Europe is being hit by a series of historic floods caused by heavy rains, leaving more than 160 dead and hundreds missing so far. The worst affected areas are in northern Germany and Belgium. Rescuers are working in the region, and the death toll is expected to rise dramatically in the coming hours.

The death toll in the western German state of Rhineland-Palatinate, one of the worst affected, rose to 98 over the last few hours. Another 43 people were also confirmed dead in the neighboring state of North Rhine-Westphalia, European media reported.

On the other hand, Belgium’s national crisis center estimated the country’s confirmed death toll so far at 24 and said it expects it to rise.

Days of heavy rain during the week turned normally minor rivers and streets into raging torrents causing disastrous floods that swept away cars, destroyed homes, and trapped residents, many of whom could not escape.

A Twitter user posted a compilation of shocking images where water can be seen destroying homes and carrying away cars like logs. In the post, the user writes: 

“This did not happen in some desolate village in Asia, but in the heart of Europe where science, technology and money are abundant, and were totally unprepared for this unexpected deluge. What else is around the corner?”

In addition to the confirmed dead, authorities listed a large number of people as missing, something apparently caused in large part by confusion, multiple communication difficulties, and reports in the affected areas, some of which still lack electricity and phone service.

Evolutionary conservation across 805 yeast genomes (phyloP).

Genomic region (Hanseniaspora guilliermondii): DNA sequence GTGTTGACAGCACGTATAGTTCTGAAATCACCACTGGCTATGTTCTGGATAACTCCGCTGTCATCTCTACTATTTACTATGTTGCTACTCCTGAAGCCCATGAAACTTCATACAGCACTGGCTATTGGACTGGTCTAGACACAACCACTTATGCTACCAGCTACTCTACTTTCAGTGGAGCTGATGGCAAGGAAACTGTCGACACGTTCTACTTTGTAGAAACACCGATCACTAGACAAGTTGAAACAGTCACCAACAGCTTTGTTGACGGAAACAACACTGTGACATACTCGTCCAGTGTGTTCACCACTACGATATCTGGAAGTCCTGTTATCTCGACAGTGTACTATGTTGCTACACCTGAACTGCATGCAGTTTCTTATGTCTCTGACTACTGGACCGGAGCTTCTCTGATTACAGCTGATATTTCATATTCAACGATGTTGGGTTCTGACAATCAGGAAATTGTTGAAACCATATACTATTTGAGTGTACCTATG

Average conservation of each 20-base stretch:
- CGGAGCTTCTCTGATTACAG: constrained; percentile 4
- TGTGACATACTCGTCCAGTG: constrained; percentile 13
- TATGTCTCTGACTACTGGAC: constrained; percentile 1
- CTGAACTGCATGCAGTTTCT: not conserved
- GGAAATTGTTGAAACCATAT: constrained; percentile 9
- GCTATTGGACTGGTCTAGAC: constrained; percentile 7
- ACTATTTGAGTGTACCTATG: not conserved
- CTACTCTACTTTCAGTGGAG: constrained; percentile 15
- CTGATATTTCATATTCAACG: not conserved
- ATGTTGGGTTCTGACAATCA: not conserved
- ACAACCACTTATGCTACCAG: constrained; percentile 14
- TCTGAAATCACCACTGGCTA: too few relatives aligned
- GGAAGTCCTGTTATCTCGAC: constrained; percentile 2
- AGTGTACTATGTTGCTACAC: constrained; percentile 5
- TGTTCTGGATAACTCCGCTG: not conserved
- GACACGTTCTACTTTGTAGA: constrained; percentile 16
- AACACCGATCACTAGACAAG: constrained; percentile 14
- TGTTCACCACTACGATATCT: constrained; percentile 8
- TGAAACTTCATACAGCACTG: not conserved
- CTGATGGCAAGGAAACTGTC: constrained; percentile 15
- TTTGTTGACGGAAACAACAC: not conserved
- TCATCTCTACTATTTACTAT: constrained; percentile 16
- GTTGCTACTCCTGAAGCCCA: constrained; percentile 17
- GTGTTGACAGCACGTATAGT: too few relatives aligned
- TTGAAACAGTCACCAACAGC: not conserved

In certain regions, thousands of evacuees, such as in the Euskirchen region, near the city of Bonn, Germany, where at least 4,500 citizens were ordered to flee their homes after cracks began to appear in the dam holding back the nearby Steinbach reservoir.

In less than a week, it rained what usually falls in three months, which would have brought the dam near the city of Bonn to the brink of collapse. Engineers in the region warned that the dam was dangerously close to collapse after a large amount of water was released into the reservoir.

While the dam is designed to release excess water gradually, the drainage system was reportedly blocked by trees, debris, and garbage from the city, specialists reported. The tension was clearly visible on Friday when huge cracks appeared in the ground, reinforcing the front of the dam.

Those groups and politicians promoting the leftist climate agenda are taking advantage of this situation to spread unfounded certainties, such as these floods are not a natural disaster but are the exclusive product of climate change as if floods had never existed in history.

“This is not natural, it is a climate emergency. Companies and governments must take action to curb carbon emissions and stop putting profits over people and the planet,” Greenpeace wrote on Twitter on Friday.

Other European countries, such as France, the Netherlands and Luxembourg, are also suffering from flood calamities.